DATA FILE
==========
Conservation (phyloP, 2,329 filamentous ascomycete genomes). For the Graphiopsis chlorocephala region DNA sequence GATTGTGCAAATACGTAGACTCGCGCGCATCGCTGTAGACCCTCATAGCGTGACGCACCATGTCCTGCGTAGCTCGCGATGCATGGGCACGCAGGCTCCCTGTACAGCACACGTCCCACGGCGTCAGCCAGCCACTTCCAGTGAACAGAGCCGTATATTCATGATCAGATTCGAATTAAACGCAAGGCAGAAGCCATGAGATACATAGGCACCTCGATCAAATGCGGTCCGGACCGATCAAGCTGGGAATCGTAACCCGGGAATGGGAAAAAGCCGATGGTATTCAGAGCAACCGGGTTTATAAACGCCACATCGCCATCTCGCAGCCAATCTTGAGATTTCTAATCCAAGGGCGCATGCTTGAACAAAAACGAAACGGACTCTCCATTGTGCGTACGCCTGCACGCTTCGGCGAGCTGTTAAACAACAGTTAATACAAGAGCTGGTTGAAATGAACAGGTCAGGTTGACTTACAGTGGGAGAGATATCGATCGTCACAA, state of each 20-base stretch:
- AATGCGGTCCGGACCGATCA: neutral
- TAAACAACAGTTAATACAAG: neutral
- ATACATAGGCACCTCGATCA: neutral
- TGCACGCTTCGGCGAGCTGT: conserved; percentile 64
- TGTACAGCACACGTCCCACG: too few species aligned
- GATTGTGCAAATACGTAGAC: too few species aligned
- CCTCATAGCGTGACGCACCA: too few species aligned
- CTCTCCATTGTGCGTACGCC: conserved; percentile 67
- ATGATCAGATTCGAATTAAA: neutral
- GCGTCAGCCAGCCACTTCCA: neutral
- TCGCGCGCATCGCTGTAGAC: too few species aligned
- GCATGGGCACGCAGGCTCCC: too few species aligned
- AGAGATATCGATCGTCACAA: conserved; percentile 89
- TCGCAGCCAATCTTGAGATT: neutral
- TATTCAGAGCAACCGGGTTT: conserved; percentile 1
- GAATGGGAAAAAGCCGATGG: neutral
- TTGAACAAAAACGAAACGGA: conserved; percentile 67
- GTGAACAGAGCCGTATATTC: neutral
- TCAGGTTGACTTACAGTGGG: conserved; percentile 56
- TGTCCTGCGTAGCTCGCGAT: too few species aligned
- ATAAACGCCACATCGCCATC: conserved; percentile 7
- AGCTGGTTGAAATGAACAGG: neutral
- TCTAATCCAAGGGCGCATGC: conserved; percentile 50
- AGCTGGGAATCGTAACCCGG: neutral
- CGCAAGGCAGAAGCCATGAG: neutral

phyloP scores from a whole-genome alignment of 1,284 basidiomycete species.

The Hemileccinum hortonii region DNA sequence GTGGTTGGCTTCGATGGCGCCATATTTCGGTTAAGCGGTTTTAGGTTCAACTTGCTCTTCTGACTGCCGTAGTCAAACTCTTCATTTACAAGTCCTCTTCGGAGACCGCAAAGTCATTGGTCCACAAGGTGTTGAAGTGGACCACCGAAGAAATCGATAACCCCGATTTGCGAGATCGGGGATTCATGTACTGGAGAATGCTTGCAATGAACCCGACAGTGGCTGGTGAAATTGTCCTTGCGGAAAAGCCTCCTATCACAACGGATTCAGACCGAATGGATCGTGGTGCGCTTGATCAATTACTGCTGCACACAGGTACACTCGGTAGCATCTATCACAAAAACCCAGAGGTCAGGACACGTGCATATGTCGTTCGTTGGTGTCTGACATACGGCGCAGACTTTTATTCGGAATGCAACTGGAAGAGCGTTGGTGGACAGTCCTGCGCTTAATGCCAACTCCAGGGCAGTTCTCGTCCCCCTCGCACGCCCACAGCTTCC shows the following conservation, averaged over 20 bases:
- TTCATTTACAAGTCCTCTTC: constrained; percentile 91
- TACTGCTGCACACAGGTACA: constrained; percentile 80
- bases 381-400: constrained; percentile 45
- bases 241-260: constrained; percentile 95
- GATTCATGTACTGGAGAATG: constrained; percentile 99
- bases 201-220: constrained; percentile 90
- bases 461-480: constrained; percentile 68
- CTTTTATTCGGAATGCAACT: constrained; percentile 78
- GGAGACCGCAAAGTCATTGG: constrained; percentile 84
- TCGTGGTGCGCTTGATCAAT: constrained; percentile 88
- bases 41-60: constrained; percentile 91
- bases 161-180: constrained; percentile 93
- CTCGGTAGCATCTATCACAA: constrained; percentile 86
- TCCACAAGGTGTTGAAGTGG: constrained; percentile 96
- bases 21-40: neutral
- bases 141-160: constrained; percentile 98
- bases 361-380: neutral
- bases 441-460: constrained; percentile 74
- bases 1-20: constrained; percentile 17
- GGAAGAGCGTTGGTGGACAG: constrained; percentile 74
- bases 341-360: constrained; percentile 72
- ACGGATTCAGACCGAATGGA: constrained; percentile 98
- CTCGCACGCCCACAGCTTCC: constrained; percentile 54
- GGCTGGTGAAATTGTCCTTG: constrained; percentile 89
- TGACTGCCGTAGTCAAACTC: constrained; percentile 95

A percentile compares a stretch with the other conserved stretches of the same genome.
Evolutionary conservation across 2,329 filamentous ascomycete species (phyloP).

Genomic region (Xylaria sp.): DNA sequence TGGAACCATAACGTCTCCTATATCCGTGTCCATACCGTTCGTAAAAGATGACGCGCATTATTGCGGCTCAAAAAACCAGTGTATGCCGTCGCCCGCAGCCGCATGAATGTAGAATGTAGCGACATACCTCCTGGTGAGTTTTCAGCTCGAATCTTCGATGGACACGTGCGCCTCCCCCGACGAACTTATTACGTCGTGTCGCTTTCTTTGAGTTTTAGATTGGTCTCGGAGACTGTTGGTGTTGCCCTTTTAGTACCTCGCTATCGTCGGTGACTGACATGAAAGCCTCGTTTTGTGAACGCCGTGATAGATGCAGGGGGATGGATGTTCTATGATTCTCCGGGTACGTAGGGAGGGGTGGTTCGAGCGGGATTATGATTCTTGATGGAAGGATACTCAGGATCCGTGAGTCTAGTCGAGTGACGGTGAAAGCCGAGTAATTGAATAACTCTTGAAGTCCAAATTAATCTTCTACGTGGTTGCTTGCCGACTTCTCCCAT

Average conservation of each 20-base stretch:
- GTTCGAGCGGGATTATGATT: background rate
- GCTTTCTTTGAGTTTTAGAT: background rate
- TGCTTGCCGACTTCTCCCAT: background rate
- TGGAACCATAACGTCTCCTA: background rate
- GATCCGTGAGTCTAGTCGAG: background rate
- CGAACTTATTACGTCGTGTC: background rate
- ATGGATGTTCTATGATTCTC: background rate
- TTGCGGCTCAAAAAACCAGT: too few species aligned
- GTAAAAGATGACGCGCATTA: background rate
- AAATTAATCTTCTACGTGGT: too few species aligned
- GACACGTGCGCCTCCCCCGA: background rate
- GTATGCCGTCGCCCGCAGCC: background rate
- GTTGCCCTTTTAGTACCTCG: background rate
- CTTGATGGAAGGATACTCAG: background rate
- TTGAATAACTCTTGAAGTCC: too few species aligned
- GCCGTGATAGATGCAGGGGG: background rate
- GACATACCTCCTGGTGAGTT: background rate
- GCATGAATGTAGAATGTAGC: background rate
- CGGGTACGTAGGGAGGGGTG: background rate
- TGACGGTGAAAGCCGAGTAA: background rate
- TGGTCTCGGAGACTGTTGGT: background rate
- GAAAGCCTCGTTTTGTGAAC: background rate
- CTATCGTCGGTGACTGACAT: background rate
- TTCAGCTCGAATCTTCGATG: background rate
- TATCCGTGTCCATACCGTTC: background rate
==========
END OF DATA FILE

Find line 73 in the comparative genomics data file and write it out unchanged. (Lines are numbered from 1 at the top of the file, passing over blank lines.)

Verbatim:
- GCCGTGATAGATGCAGGGGG: background rate